Illnesses from A to Z

Borreliosis (Lyme disease)

Lyme disease, the most common infectious disease transmitted by ticks in Europe, is feared for good reason: it brings with it multi-layered, stressful symptoms that occur over years and requires long, intensive treatment. Nevertheless, there is no reason to panic about a tick bite, as the likelihood of borreliosis being transmitted is only around five per cent. And, in turn, only around one per cent of those infected actually develop symptoms of borreliosis.

As a rule, a tick should be removed as quickly as possible by pulling it straight out and the wound should be disinfected, as the longer the tick remains in the skin, the greater the likelihood of infection. Every tick bite should also be observed for a few weeks. In contrast to the small and often itchy redness immediately around the bite site, reddening at least the size of the palm of your hand which changes position and is thus referred to as a wandering rash is an important alarm signal. If antibiotics are taken immediately after confirming the suspected diagnosis with a blood test, later complications such as arthritis and neuritis are generally avoided. All measures that strengthen the body’s own defences are helpful for existing borreliosis. Medicinal mushrooms can thus be used very well as a complementary treatment. Important to know: There are no vaccinations against borreliosis – unlike against tick-borne encephalitis (TBE), a viral infection that can also be caused by tick bites in some regions of Germany and Europe.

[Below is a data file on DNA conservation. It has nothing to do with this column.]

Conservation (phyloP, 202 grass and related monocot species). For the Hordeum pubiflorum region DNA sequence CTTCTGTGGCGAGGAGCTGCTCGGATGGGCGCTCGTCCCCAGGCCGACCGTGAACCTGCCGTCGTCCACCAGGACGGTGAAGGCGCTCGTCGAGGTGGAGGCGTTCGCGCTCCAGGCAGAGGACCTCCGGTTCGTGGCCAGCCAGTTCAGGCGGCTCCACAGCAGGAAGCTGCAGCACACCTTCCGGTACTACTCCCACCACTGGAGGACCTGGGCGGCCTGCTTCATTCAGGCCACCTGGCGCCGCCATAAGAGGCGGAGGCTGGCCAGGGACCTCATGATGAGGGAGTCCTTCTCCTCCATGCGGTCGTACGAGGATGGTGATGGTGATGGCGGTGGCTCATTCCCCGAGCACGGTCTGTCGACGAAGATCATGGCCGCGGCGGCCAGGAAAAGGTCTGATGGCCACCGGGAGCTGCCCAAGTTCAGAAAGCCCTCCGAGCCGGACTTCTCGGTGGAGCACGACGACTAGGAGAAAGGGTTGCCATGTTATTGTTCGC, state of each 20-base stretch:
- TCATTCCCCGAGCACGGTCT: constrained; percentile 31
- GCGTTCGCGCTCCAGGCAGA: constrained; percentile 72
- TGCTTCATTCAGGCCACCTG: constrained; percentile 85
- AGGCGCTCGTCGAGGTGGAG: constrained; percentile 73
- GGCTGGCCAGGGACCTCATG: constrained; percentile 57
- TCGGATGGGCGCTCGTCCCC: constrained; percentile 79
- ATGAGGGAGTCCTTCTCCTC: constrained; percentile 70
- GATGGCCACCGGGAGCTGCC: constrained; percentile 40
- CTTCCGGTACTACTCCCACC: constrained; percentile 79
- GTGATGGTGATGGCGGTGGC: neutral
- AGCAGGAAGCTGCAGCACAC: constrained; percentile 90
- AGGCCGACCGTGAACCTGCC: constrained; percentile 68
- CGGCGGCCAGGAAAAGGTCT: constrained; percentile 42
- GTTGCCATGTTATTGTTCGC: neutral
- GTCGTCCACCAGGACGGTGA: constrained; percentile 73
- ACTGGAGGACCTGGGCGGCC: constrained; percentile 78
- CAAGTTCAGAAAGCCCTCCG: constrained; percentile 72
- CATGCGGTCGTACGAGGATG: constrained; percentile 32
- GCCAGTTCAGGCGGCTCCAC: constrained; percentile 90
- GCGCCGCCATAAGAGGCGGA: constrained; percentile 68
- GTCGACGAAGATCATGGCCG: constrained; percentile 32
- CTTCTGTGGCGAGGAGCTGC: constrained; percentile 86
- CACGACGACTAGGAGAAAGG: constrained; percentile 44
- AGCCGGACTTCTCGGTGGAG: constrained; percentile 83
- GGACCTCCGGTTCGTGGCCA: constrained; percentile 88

Medicinal mushrooms for borreliosis

Coriolus has proven itself very well for inflammatory illnesses and infections. It activates the cellular defences over he long term and shows an incredibly broad spectrum of activity against many bacteria.

Cordyceps has repeatedly demonstrated its good efficacy with bacterial infections. It is able to significantly stimulate the immune system overall.

Hericium can be used as a complementary treatment for the long-term neurological effects of borreliosis (neuroborreliosis).

Our suggestions about the usage of medicinal mushrooms is no substitute for treatment from a doctor or alternative practitioner. Medications currently being taken or ongoing treatments should not be stopped without first consulting your doctor or alternative practitioner.